The Oklahoma Legislature is required by law to complete its work and finalize the budget to adjourn Sine Die no later than 5 pm on the last Friday in May. We have been working diligently to meet this deadline and agree on a budget before we return to our districts for the interim. Today we completed that task.
Like most General Appropriations bills passed by the Legislature, the FY18 budget is not a perfect bill – but it is an incredible accomplishment, considering that House Democrats refused to compromise on the original budget packet the Senate sent over last week. That bill generated $510 million in new, recurring revenue.
This year’s passed budget is a combination of minimal cuts to agencies (average of 4.5%), new revenues, and budget reforms. The new revenues and budget reforms begin to address the structural deficits that have plagued the state budget for years, long before Republicans took over. The Senate approved several measures that will generate new revenue, providing stability in the budget moving forward:
- $95 million by raising the Gross Production Tax (GPT) on “1 percent” wells to 4 percent
- $46 million by eliminating oil and gas GPT rebates
- $15 million from increased tax enforcement
- $9 million from approval of long-lateral drilling bill
- $215 million from cigarette fee ($1.50 per pack)
- $110 million by eliminating an existing sales tax exemption on vehicle sales
In addition, the Senate approved a measure that accelerates the sunset date of the zero-emissions tax credit for wind energy, saving the state millions of dollars in future budget years.
The Legislature is running a trailer bill (HB2360) to the FY18 General Appropriations bill (SB 860) that provides an additional $18 million from the Rainy Day Fund to schools. The trailer bill is an agreement by the Senate and House which keeps the school funding formula at the same level as FY17 in spite of a nearly $1 billion shortfall in state revenues.
This budget package is a plan that generates new revenue for this year and beyond, protects education, DOC and DHS, and implements reforms to address chronic budget shortfalls.
To put things into perspective, here are some historical facts:
- When HB 1017 was passed in 1991, the average student/teacher ratio was 16. In 2016, the student/teacher ratio is still 16. When HB 1017 was enacted, Oklahoma was 46th or 47th in teacher pay. In 2016, Oklahoma is still 46th or 47th in teacher pay because when they enacted this revenue measure, they put mandates in the bill to eat up the revenue: mandates like smaller classrooms, hiring teacher aides, expanding administration, and creating PreK for families below the poverty level. Years later, they have now expanded PreK to all four-year-olds. As an aside, the PreK enrollment is now around 40,000 and this is the number used for “student growth” when they talk about per-pupil spending.
- In 1994 Democrats passed an incentive for horizontal drilling, decreasing the 7% rate to 1% for 24 months. In 2004, after it was proven that horizontal drilling would increase production, Democrats voted to increase the incentive for oil and gas to 1% for 48 months.
Through a supplemental appropriation, the Legislature gave $47 million to schools that was lost when the apportioned HB 1017 fund experienced a revenue failure; The Legislature gave another supplemental appropriation of $18 million to keep the school funding formula at the same level as FY ’17 in spite of a nearly $1 billion shortfall in state revenues.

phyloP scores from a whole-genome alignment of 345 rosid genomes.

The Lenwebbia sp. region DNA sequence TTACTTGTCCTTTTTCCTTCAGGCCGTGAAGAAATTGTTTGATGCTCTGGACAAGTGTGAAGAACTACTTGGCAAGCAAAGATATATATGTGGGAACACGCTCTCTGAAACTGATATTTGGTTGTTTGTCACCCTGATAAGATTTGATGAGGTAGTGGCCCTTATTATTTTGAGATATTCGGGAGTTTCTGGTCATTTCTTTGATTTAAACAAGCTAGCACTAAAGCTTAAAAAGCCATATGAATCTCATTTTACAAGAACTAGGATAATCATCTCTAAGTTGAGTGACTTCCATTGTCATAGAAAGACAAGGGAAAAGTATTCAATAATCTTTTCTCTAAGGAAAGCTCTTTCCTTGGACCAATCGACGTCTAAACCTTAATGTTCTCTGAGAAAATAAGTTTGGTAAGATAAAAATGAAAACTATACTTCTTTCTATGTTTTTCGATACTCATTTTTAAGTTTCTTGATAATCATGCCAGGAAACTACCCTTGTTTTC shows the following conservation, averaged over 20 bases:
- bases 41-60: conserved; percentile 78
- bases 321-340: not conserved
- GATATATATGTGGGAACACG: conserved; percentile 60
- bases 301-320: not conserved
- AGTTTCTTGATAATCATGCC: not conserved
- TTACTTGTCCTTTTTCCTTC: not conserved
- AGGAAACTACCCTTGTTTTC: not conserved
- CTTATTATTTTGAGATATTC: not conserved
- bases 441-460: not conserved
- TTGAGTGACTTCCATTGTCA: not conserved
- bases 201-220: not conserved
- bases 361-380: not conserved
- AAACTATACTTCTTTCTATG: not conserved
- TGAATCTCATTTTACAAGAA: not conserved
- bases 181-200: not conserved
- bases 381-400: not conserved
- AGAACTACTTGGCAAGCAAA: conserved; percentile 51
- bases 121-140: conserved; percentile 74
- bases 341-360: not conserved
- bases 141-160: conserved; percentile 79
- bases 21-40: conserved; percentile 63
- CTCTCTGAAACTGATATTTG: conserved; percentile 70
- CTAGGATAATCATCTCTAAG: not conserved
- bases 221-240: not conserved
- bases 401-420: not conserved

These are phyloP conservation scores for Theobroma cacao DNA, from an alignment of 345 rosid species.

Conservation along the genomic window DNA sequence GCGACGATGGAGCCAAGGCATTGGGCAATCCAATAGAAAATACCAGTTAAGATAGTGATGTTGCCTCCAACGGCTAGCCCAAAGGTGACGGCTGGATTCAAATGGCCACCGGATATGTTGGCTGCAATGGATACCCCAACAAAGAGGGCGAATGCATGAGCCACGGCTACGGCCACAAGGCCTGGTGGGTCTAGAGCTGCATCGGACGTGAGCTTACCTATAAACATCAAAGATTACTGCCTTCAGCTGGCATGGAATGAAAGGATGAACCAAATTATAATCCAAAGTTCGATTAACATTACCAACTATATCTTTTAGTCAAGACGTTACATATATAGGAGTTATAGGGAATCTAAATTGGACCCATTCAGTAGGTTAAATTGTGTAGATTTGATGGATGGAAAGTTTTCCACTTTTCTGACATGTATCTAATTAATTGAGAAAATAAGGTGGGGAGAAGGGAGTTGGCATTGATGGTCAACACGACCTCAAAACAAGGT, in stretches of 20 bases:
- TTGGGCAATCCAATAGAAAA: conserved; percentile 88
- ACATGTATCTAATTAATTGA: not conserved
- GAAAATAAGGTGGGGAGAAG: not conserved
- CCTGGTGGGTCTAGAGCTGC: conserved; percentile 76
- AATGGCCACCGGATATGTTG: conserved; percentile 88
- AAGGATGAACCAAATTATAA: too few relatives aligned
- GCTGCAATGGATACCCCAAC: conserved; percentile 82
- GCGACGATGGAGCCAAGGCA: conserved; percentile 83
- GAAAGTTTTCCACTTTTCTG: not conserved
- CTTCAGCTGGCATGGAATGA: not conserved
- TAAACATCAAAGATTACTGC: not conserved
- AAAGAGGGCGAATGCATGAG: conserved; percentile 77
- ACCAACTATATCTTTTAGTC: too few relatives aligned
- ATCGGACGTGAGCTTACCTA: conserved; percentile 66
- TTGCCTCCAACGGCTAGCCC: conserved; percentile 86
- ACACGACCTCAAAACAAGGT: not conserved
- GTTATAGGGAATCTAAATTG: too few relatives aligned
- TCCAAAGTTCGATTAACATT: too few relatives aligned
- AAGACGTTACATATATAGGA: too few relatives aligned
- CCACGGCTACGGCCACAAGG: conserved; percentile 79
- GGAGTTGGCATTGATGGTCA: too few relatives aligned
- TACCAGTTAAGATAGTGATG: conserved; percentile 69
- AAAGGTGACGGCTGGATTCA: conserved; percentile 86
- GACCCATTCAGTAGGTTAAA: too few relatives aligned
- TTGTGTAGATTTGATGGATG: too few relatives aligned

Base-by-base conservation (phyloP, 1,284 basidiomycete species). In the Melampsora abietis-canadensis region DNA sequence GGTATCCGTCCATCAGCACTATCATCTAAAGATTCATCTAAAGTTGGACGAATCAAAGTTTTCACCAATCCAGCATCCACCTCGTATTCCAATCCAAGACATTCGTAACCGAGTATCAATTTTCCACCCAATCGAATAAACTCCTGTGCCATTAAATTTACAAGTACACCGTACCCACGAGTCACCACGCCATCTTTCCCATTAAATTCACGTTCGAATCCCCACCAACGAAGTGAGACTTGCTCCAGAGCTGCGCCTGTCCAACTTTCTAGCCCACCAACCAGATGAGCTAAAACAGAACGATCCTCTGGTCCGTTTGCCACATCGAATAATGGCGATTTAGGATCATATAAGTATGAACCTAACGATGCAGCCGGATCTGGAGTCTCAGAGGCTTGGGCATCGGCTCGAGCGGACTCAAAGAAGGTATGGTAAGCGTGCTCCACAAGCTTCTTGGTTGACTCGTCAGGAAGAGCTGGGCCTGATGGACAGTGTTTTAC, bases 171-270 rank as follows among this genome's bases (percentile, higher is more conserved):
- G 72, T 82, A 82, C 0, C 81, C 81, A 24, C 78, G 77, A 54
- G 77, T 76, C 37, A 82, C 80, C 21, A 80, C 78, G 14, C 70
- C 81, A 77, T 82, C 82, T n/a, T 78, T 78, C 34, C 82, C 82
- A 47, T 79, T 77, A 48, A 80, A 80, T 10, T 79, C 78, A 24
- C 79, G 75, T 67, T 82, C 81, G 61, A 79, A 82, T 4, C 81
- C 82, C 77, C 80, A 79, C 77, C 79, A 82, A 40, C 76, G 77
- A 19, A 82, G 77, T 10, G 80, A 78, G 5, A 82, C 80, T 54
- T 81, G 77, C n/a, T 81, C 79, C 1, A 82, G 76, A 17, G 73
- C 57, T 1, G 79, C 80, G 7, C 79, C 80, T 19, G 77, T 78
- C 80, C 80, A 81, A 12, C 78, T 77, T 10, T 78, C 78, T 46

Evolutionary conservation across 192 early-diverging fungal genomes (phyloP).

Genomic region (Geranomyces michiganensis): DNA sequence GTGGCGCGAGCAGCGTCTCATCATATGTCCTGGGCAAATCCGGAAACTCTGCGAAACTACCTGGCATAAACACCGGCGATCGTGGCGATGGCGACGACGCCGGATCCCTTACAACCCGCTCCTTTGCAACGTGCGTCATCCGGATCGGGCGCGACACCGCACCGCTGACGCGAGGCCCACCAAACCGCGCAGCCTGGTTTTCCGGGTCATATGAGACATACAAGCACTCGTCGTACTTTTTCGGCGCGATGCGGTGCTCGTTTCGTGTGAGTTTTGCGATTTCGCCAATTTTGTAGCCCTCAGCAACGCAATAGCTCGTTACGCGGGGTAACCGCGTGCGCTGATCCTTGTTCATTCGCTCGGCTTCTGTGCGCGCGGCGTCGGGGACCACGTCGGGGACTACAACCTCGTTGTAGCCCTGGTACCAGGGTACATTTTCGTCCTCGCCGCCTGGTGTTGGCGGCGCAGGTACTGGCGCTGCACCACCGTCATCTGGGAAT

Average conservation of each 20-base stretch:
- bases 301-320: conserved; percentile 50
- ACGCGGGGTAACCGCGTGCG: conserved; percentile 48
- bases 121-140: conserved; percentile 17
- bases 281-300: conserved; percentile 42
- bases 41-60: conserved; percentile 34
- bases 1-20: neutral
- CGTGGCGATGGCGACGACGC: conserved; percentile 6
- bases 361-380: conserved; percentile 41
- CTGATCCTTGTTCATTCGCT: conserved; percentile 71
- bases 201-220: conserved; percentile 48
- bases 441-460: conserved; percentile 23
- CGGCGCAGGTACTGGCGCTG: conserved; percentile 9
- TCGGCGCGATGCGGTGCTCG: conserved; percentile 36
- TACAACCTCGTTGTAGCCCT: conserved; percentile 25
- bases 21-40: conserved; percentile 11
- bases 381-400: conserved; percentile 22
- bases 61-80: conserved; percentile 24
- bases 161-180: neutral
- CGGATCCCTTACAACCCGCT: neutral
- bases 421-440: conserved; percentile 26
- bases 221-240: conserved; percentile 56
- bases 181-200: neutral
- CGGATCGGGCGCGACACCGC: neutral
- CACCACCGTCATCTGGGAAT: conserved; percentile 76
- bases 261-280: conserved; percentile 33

We actually increased education spending from the 2017 appropriations. The GA bill also fulfilled the state’s obligation to cover 100 percent of the health insurance costs of educators by providing an additional $20.6 million earmarked for that purpose.
The question has been raised: will this budget be challenged in court? The answer is probably yes. This is why they build court houses. State Question 640 requires that any tax increase be approved by 75 percent of the members of each legislative chamber, but the bills we passed this year only required a simple majority vote because we removed tax exemptions and incentives and imposed fees rather than creating new taxes. For decades the Legislature has passed measures to enact new programs and fund them with fees, so this isn’t anything new.
The Legislature also moves money from one fund to another fund by apportionment reform.
I feel that we were sent here to govern by our constituents, and even though I am not a fan of raising taxes, I understand that we have to find stable revenue sources to assure that our core functions remain funded, regardless of the volatility of the oil and gas industry.
I also feel that good governance means we should identify and cut unnecessary state spend. My office identified six schools in the state that were paying for school board member health insurance. In my opinion, this takes money away from the classroom. SB 858 would have fixed the problem of school board members receiving health benefits being paid for with district funds. This bill passed the Senate, but was held up in a House committee.
On a more personal note, I wish to thank each of the pastors who served as Senate Chaplain of the Day during this final week of session. They are as follows: Pastor Ron Miller from Old Bokoshe Church, Administrative Pastor Aaron Williams from Covenant Church in Poteau, Pastor LeRoy Billy of Trinity Baptist Church in Poteau, Associate Pastor Jimmy Hunt of the Muldrow First Assembly of God and Senior Pastor Rodney Fouts of North Church in Oklahoma City. Thank you all for taking the time to travel to the Capitol and pray for the legislators in session.
We needed those prayers, and appreciate all those who contacted our office by phone or email. Thank you for engaging in the political process. My office is always glad to hear from you.
Until next time,
Senator Mark Allen